Each of the respondents is then entirely chosen by chance, and each member of the population has an equal opportunity to be included in the sample. Based on the estimated employee population size of Google Inc. in the UK, it has been agreed that a total of 100 (N=100) participants will be needed in the study. These questionnaires will be available through an electronic survey (i.e., Survey Monkey), sent to three Google Inc. offices in the UK for employees to fill out and submit.

As for the qualitative portion of the research, a minimum of six participants will be required. The sampling technique used in this portion of the study is homogenous purposive sampling. Palinkas et al. (2015) has noted that this form of selection allows for selecting respondents with shared characteristics. Hence the group of respondents that will be selected for the interview portion need to satisfy the following criteria.”

  1. Indicate on their questionnaire forms their interest in participating in interviews.
  2. Have experience working for Google Inc. for two or more years (≥ 2 years).
  3. Have experience of five or more years (≥ 5 years) working in the IT sector.

If willing participants have indicated all of these requirements in their questionnaire, they will be interviewed. The criteria for interviews and their purpose will be shown in a section on the questionnaire.

Research Instrument & Analysis

The proposed research will collect its data through a questionnaire survey distributed to individuals working in Google’s offices in the UK. The questionnaire will be composed of forty questions that look to assess the variables discussed previously. Each of the questions will have responses that need to be indicated using a five-point Likert scale. Qualitative data will be collected using semi-structured questionnaires conducted with some of these employees working in Google Inc. The qualitative analysis will be conducted for qualitative data using NVIVO 9.2.

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References

Amabile, T. M. 1988. A model of creativity and innovation in organisations. In. B. M. Stew & L. L. Cummings (Eds.), Research in Organizational Behaviour. JAI: Greenwich, CT.

Amabile, T. M. 1998. How to kill creativity. Harvard Business Review, 76, 77-89.

Babbie, E. R. 2013. The Basics of Social Research. Cengage Learning.

Burns, T, and Stalker, G. M. 1961. The Management of Innovation. Tavistock: London.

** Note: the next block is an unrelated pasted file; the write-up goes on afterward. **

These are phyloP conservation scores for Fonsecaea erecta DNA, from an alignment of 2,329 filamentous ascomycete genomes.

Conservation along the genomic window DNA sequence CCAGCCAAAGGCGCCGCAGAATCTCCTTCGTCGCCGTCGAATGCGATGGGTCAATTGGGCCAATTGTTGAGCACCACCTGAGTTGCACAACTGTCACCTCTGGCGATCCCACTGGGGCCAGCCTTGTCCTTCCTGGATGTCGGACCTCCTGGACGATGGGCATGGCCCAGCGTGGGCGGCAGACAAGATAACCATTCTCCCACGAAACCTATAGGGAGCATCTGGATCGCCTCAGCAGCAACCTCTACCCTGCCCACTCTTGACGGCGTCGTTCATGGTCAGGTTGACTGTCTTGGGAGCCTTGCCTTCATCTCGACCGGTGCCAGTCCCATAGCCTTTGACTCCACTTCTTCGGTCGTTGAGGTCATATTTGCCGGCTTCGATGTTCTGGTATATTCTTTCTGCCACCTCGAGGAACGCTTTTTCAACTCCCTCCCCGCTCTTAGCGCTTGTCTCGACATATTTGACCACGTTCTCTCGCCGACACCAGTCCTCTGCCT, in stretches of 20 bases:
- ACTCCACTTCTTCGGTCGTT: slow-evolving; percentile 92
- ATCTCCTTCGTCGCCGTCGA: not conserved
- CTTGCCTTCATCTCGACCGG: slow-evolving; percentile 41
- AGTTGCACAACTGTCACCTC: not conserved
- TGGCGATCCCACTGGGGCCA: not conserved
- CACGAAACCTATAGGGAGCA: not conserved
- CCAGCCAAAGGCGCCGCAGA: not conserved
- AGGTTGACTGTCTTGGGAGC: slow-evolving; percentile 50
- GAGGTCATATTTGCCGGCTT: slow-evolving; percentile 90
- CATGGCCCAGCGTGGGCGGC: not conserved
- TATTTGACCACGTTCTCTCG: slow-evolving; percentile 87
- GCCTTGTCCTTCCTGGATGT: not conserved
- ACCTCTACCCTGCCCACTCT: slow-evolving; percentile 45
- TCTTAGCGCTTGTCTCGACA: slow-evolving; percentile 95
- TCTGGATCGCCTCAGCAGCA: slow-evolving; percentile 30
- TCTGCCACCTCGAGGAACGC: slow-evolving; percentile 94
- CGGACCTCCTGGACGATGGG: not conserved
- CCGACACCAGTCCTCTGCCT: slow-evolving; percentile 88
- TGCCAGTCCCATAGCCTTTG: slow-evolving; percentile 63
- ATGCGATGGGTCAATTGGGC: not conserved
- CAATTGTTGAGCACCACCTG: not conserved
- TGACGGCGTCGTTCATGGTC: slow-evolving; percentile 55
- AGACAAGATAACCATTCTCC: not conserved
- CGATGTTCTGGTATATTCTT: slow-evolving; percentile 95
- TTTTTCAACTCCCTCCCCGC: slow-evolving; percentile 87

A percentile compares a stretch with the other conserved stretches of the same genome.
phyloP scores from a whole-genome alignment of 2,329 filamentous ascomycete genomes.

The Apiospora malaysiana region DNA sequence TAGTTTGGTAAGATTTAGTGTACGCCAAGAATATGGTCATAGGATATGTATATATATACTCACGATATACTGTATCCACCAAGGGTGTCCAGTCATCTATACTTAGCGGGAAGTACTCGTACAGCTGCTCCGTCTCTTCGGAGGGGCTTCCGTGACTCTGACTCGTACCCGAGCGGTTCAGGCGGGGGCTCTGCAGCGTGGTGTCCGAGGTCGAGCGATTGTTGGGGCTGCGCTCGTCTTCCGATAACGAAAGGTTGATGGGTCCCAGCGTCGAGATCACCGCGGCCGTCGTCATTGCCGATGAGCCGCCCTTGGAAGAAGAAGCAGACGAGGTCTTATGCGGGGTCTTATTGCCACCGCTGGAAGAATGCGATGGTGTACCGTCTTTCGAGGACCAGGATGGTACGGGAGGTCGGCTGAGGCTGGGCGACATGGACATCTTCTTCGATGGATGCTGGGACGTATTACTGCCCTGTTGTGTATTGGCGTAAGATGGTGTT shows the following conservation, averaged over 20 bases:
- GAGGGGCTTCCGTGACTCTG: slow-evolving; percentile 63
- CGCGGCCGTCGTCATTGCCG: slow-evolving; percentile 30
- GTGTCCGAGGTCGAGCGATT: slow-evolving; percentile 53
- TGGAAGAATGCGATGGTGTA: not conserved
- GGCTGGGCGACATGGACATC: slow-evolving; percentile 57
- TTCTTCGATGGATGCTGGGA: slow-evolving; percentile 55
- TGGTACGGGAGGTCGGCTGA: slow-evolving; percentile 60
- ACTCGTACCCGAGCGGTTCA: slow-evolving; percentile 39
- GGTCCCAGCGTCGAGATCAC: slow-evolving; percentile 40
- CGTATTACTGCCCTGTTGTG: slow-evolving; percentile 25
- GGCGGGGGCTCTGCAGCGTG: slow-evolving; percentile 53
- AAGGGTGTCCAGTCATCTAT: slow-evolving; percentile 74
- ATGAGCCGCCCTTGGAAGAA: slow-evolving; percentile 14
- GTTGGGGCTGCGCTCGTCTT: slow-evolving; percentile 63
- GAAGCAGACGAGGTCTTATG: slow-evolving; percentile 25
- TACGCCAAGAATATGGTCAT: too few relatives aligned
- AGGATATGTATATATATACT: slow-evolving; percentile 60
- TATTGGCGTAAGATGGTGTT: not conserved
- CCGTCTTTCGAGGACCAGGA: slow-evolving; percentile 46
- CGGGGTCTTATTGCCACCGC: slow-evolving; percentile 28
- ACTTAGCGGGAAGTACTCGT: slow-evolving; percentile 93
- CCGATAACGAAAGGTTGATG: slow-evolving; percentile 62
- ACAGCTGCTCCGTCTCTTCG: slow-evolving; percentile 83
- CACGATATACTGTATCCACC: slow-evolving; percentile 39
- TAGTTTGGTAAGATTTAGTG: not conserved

Creswell, J. W. 2014. Research Design: Qualitative, Quantitative, and Mixed Methods Approaches. SAGE.

French, L. W., 1990. Human Resources Management (2nd eds). Houghton Mifflin: Ohio.

Girard, B., 2009. The Google Way. Paris, France: M21 Editions.

Kanter, R. M., 1983. The change masters: Innovation for productivity in the American corporation. New York: Simon & Schuster.

Kanter, R. M., 1988. When a thousand flowers bloom: Structural, collective and social conditions for innovation in organizations. In B. M. Straw & L. L.

Cummings (Eds.), Research in Organizational Behavior, 10, 123-167.

Kimberly, J. R. 1981. Managerial innovation. In P. C. Nystrom & W. H. Starbuck (Eds.), Handbook of Organizational Design. Oxford, UK: Oxford University Press.

Martins, E., and Martins N., 2002. An organizational culture model to promote creativity and innovation. SA Journal of Industrial Psychology, 28(4), 58-65

McLean, L. D. 2005. Organisational culture’s influence on creativity and innovation: A review of the literature and implications for human resource development. Advances in Developing Human Resources, 7(2), 226-246.

Naranjo-Valencia J., Jiménez-Jiménez D., Sanz-Valle R., 2011. Innovation or imitation? The role of organizational culture. Management Decision, 49(1)

Nham, P. T., Pham, P. H. G., and Nguyen, N., 2014. The impact of organizational culture of innovation activities- The case of X corporation in Vietnam. Journal of Global Management Research, 29-36.

Rabinson, B. R. (1988). Strategic strategy, Formulation and Implementation (3rd ed.). Irwin Toppan

Schein, E. H., 1992. Organizational Culture and Leadership (2nd Ed.). San Francisco: Jossey-Bass

Steiber, A., Alange, S. 2013. A corporate system for continuous innovation: the case of Google Inc. European Journal of Innovation Management, 16(2), 243-264.